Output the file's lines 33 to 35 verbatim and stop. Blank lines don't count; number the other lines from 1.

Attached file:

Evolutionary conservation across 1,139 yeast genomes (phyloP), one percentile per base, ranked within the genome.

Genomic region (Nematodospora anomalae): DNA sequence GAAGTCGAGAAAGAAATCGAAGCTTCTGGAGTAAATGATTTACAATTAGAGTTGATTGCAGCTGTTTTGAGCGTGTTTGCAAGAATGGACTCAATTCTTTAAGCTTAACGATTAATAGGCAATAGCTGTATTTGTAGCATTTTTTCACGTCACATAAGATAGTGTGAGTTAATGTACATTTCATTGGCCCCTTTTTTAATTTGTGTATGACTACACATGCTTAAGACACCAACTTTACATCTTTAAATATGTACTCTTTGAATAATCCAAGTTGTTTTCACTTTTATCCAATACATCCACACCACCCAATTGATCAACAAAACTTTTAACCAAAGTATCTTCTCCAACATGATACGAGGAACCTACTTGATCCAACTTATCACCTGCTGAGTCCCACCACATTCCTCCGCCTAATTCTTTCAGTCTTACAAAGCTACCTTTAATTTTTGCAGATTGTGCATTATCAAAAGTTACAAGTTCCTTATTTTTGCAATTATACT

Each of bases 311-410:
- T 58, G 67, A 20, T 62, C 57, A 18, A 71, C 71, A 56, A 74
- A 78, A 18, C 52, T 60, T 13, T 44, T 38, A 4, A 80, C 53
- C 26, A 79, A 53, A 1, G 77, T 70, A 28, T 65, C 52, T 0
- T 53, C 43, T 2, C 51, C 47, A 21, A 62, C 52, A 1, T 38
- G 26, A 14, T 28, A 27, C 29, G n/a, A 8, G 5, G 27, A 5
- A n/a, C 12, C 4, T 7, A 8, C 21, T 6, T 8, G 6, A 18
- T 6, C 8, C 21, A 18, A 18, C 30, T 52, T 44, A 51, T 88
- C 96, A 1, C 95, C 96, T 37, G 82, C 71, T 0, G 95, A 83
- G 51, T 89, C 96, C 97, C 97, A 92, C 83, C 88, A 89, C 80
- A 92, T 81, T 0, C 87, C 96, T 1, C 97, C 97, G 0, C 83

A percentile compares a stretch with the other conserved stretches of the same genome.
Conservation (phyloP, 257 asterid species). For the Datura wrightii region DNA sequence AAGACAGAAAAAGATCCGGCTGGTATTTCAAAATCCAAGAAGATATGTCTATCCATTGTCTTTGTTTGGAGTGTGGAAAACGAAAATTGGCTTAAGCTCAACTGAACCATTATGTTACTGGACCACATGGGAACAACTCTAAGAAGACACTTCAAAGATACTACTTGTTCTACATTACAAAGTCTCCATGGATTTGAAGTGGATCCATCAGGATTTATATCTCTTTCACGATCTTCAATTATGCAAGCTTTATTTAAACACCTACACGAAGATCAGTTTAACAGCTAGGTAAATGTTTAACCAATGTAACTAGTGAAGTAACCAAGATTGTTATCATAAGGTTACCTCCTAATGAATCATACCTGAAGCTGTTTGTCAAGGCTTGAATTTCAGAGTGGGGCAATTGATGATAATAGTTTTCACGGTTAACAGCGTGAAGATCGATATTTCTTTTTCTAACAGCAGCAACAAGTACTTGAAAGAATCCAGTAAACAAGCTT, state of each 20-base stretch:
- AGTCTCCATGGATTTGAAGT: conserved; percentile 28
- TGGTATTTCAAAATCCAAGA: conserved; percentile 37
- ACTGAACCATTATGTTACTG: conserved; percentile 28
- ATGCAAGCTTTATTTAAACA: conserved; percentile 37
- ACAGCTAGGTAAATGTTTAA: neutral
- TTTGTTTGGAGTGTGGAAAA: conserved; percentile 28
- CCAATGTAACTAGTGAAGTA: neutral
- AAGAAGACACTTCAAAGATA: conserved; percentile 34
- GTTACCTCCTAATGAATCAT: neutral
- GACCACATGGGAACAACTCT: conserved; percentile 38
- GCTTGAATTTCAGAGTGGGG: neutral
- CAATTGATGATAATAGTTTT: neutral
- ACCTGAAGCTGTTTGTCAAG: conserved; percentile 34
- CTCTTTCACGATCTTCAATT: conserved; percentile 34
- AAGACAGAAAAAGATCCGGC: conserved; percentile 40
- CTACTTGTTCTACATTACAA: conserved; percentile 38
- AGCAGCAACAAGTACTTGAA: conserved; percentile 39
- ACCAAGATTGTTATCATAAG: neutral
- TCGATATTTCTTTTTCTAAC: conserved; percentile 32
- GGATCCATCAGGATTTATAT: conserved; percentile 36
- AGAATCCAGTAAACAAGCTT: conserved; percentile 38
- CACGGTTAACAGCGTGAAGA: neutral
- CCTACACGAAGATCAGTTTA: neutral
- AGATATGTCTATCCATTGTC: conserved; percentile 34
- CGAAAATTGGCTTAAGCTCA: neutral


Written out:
- ACCAAGATTGTTATCATAAG: neutral
- TCGATATTTCTTTTTCTAAC: conserved; percentile 32
- GGATCCATCAGGATTTATAT: conserved; percentile 36